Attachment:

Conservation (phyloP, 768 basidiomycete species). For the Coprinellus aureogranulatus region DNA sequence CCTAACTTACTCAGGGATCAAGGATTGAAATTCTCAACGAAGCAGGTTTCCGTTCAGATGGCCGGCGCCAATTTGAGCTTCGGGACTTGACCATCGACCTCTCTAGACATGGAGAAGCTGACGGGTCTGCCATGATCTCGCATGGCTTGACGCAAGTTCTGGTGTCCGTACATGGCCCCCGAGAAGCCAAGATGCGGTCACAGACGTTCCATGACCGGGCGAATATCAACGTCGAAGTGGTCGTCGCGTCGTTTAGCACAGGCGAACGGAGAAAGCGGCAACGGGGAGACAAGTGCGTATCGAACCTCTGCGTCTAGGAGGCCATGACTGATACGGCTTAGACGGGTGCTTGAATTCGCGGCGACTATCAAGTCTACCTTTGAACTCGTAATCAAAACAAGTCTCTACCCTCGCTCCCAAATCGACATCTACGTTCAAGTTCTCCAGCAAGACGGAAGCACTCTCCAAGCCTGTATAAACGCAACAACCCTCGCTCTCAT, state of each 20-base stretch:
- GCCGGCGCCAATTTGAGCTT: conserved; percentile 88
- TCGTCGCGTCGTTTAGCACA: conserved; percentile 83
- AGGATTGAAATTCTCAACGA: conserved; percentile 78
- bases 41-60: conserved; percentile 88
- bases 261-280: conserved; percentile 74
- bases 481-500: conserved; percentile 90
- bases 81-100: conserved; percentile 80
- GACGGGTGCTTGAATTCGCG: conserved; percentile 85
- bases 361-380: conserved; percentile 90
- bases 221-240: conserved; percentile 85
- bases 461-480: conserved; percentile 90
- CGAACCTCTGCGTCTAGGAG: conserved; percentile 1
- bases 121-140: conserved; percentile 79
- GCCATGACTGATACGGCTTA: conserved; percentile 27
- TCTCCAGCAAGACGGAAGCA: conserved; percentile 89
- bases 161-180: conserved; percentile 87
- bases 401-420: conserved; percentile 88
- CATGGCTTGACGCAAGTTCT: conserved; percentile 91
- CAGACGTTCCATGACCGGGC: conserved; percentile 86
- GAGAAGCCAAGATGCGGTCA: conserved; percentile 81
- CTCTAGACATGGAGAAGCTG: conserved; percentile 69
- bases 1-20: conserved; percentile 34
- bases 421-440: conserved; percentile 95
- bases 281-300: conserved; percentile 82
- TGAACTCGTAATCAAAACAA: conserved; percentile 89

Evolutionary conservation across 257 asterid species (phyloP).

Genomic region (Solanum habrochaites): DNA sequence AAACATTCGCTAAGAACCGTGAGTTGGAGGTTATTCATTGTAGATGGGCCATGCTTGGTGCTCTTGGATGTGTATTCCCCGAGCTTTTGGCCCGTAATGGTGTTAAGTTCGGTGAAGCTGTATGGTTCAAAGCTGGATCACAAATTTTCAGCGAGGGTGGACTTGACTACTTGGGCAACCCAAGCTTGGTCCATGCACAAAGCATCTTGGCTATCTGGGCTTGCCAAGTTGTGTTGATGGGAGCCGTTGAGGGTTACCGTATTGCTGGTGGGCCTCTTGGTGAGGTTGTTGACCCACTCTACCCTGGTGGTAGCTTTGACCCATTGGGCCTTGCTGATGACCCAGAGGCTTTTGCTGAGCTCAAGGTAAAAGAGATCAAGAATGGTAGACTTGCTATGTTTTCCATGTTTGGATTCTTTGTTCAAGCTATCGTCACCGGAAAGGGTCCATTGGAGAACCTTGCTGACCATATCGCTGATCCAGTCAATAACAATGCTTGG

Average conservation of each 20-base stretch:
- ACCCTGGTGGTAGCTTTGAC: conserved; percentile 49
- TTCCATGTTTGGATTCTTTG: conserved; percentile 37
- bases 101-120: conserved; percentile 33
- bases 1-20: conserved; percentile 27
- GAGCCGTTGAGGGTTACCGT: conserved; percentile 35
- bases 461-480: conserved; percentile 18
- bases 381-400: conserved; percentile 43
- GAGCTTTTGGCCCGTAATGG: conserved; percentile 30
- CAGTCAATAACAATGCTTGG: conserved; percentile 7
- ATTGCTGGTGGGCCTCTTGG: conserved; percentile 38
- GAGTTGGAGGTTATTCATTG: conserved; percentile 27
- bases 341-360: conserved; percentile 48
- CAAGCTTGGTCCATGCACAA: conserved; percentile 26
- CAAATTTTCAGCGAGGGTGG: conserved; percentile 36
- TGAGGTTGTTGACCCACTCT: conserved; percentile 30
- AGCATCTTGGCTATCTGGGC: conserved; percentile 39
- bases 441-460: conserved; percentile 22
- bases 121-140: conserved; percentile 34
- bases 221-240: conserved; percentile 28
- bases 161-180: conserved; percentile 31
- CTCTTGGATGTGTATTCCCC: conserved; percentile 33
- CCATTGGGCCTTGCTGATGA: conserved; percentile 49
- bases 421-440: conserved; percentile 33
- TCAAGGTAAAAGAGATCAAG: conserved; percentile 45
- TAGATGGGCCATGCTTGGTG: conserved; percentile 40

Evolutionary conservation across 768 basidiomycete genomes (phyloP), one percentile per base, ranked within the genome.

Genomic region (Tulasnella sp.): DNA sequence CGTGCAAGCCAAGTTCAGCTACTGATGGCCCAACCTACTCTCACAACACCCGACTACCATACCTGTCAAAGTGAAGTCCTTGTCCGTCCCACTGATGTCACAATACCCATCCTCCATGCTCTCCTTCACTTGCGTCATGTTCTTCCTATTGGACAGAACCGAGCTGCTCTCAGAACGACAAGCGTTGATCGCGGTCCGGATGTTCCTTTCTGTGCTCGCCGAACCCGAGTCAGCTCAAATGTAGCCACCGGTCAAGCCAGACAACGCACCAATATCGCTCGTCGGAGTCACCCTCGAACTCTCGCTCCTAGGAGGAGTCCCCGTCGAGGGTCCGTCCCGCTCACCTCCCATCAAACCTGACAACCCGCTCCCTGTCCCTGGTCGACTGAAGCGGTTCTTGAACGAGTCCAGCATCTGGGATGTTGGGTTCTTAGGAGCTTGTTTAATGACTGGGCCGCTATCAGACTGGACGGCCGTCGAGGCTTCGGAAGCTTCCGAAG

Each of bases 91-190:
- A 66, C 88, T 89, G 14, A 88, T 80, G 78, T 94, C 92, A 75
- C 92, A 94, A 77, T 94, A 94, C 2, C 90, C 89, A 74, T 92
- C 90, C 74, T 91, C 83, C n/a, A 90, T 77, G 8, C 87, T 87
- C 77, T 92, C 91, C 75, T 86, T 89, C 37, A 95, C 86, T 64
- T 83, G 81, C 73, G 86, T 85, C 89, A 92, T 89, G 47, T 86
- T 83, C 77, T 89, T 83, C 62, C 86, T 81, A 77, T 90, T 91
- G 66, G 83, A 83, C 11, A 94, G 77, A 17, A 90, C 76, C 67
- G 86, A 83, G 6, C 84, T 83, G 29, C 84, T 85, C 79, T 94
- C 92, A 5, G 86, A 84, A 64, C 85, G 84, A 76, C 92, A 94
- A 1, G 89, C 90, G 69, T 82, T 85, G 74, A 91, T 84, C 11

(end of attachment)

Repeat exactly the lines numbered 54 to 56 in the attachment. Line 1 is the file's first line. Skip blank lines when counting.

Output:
- TAGATGGGCCATGCTTGGTG: conserved; percentile 40

Evolutionary conservation across 768 basidiomycete genomes (phyloP), one percentile per base, ranked within the genome.

Genomic region (Tulasnella sp.): DNA sequence CGTGCAAGCCAAGTTCAGCTACTGATGGCCCAACCTACTCTCACAACACCCGACTACCATACCTGTCAAAGTGAAGTCCTTGTCCGTCCCACTGATGTCACAATACCCATCCTCCATGCTCTCCTTCACTTGCGTCATGTTCTTCCTATTGGACAGAACCGAGCTGCTCTCAGAACGACAAGCGTTGATCGCGGTCCGGATGTTCCTTTCTGTGCTCGCCGAACCCGAGTCAGCTCAAATGTAGCCACCGGTCAAGCCAGACAACGCACCAATATCGCTCGTCGGAGTCACCCTCGAACTCTCGCTCCTAGGAGGAGTCCCCGTCGAGGGTCCGTCCCGCTCACCTCCCATCAAACCTGACAACCCGCTCCCTGTCCCTGGTCGACTGAAGCGGTTCTTGAACGAGTCCAGCATCTGGGATGTTGGGTTCTTAGGAGCTTGTTTAATGACTGGGCCGCTATCAGACTGGACGGCCGTCGAGGCTTCGGAAGCTTCCGAAG